Maryland is selling about $693 million in top-rated debt as automatic federal spending cuts begin, posing a threat to a state economy reliant on U.S. government agencies for contracts and jobs.
The tax-exempt competitive deal will be offered in two parts as soon as March 6, with the largest, at $500 million, slated to fund capital projects. The second piece will refund general-obligation bonds, and tax-supported debt will rise 4.7 percent to $11.1 billion after the sale, bond documents say.
Under a process called sequestration that began March 1, $85 billion in federal spending cuts will be made for the fiscal year that ends Sept. 30. In Maryland, 11 percent of personal income came from U.S. government civilian and military employment, compared with 3.9 percent nationwide in 2011, according to bond documents.
Federal procurement drives 9 percent of Maryland’s gross domestic product, according to a report by Moody’s Investors Service. U.S. agencies account for about 5.9 percent of jobs in the state, which has a labor force of about 3 million people, according to bond documents.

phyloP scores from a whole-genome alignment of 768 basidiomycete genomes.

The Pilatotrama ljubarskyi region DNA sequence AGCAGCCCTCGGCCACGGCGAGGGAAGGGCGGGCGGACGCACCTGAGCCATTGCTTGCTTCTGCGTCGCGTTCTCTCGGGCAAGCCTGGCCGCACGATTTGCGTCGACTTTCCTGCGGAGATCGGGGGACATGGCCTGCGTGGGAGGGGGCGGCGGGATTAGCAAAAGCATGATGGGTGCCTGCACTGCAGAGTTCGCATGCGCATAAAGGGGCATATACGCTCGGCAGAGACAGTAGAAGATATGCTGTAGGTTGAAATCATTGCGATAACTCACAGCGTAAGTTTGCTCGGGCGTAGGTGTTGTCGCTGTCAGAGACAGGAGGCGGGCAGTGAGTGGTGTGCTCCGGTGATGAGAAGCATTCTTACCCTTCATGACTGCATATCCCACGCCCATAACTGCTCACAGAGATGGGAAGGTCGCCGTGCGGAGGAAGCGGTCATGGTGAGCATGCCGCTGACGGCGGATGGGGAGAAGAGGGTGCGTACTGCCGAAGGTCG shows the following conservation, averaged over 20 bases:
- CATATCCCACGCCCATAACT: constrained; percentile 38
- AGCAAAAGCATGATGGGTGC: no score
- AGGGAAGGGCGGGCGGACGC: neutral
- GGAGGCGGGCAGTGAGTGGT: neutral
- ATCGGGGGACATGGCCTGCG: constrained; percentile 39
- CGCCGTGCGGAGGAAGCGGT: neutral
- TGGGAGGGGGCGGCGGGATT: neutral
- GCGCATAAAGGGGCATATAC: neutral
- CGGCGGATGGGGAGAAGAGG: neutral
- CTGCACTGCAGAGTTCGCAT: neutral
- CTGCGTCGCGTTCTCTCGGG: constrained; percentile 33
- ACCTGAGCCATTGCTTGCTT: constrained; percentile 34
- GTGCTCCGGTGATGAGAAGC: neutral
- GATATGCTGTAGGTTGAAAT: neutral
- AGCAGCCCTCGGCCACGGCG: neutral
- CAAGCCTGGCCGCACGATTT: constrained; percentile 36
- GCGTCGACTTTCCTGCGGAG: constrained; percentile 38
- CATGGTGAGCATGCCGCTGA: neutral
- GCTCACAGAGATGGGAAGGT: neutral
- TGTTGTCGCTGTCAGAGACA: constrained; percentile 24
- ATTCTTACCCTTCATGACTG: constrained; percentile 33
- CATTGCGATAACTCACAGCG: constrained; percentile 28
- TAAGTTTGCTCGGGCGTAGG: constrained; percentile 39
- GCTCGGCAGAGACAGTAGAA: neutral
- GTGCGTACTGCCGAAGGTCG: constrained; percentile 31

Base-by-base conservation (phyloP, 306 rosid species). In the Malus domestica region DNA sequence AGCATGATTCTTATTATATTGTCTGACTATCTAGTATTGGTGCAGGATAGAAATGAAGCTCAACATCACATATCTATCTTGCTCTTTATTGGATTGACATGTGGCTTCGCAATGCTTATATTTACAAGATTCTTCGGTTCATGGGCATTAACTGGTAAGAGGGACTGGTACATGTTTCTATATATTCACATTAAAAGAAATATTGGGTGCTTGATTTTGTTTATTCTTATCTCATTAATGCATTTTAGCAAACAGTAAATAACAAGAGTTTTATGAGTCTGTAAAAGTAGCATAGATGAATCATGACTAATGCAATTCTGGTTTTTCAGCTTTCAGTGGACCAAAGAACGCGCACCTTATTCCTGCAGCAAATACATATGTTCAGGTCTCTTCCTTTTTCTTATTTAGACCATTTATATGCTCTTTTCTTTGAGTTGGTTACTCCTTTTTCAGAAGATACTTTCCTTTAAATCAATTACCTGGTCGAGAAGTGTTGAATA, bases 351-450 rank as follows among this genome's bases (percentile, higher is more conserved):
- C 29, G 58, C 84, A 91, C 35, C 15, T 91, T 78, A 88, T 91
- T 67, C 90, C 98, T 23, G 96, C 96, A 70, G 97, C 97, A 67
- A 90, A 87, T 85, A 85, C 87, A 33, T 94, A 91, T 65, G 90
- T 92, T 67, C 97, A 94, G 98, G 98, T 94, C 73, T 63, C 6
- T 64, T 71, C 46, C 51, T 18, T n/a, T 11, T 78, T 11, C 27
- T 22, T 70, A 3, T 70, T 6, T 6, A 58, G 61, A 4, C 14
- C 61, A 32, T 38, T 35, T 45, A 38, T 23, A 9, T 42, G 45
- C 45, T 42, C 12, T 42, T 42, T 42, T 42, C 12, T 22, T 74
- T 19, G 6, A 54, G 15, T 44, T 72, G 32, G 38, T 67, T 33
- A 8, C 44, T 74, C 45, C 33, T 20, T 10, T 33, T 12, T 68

“Federal fiscal consolidation could negatively affect near-term growth prospects,” Standard & Poor’s said in a Feb. 27 report.
Meanwhile, top-rated municipal bonds have performed worse than lower-quality debt in the past three months. AAA securities lost about 0.6 percent in the period, compared with a gain of about 0.1 percent for a BAA index, the lowest investment-grade group, according to Barclays Plc data.
Susanne Brogan, Maryland’s deputy treasurer for public policy, didn’t respond to a call for comment.
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